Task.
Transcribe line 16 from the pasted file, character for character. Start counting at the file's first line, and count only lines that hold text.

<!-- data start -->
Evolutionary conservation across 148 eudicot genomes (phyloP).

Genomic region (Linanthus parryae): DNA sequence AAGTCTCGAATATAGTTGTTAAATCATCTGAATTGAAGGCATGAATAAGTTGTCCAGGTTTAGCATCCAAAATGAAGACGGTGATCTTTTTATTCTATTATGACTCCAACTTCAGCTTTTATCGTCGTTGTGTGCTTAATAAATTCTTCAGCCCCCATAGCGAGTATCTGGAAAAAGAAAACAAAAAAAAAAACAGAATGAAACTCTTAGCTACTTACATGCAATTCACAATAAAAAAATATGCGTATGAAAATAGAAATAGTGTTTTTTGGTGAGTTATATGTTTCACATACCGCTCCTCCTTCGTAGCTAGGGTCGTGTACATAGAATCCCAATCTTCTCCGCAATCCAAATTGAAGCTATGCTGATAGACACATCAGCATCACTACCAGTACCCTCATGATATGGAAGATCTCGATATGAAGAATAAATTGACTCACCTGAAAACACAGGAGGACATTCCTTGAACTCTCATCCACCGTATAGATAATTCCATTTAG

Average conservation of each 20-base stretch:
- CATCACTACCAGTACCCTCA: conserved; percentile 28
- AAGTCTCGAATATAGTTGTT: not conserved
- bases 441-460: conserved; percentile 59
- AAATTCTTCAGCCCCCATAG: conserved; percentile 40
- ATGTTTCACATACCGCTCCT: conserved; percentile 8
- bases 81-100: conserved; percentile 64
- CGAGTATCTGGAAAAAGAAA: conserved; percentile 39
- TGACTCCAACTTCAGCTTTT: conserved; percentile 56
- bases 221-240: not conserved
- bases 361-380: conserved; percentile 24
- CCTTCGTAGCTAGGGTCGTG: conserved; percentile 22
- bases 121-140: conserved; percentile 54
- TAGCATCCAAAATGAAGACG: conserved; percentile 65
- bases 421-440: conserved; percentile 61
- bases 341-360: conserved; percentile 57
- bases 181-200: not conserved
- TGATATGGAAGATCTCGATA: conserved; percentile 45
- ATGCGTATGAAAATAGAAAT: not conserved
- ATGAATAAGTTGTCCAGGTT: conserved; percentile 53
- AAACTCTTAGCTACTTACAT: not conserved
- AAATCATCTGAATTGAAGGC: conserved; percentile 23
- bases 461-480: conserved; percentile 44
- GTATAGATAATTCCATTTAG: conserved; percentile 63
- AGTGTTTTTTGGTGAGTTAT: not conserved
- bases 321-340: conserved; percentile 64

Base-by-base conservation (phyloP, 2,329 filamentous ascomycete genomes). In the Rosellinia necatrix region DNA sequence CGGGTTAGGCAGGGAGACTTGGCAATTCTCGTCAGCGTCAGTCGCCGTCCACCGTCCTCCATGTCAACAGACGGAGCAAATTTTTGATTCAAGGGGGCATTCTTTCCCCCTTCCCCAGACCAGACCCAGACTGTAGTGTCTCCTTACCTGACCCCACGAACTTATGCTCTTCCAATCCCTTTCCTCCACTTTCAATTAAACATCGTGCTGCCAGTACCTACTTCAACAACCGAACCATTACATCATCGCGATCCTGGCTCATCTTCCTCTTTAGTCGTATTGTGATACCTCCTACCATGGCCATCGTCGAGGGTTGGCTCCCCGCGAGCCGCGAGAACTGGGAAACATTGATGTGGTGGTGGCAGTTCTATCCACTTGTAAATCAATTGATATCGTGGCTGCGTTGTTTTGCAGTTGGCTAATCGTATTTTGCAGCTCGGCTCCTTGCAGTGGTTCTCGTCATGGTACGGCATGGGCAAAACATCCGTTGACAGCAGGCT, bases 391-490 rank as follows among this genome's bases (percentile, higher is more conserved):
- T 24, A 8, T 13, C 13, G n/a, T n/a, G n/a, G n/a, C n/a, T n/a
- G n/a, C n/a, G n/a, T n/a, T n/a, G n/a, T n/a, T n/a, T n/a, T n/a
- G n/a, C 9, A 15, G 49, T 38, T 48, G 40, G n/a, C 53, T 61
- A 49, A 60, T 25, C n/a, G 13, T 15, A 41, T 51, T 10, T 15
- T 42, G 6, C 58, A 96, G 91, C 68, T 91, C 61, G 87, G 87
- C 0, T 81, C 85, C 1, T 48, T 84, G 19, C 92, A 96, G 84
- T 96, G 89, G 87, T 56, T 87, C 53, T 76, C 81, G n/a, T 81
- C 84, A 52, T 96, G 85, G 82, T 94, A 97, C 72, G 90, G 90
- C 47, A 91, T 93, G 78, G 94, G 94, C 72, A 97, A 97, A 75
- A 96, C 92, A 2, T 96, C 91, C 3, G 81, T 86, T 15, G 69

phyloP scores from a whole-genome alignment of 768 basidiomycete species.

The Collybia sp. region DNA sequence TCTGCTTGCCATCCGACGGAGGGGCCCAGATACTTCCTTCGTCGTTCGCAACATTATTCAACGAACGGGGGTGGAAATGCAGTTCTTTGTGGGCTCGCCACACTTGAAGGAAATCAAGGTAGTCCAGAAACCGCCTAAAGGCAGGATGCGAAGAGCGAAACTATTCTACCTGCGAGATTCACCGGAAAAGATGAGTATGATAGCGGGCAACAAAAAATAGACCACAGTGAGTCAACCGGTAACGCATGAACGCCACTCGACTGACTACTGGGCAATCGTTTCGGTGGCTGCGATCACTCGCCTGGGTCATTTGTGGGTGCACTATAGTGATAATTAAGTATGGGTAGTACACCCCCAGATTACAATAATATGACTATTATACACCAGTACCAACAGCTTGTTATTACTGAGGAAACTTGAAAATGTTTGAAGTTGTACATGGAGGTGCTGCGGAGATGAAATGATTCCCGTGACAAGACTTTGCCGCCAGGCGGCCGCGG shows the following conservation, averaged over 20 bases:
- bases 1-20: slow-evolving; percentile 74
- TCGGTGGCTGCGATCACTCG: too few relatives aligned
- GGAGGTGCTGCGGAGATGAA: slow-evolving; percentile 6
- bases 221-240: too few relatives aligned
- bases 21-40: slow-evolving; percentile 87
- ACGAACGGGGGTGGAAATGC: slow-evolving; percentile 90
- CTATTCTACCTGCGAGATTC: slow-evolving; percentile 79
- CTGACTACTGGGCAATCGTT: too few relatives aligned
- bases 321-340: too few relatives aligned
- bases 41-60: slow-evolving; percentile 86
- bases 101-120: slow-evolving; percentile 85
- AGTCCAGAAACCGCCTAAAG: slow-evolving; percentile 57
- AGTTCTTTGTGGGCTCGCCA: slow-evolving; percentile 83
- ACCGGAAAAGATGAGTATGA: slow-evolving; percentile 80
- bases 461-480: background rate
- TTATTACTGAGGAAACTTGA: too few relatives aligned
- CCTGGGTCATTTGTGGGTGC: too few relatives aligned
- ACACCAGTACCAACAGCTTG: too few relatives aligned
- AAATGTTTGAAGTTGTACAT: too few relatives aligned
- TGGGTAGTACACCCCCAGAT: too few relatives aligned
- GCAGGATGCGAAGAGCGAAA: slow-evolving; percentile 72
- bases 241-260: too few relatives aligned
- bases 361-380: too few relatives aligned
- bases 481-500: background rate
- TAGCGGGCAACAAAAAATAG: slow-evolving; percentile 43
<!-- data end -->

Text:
- TAGCATCCAAAATGAAGACG: conserved; percentile 65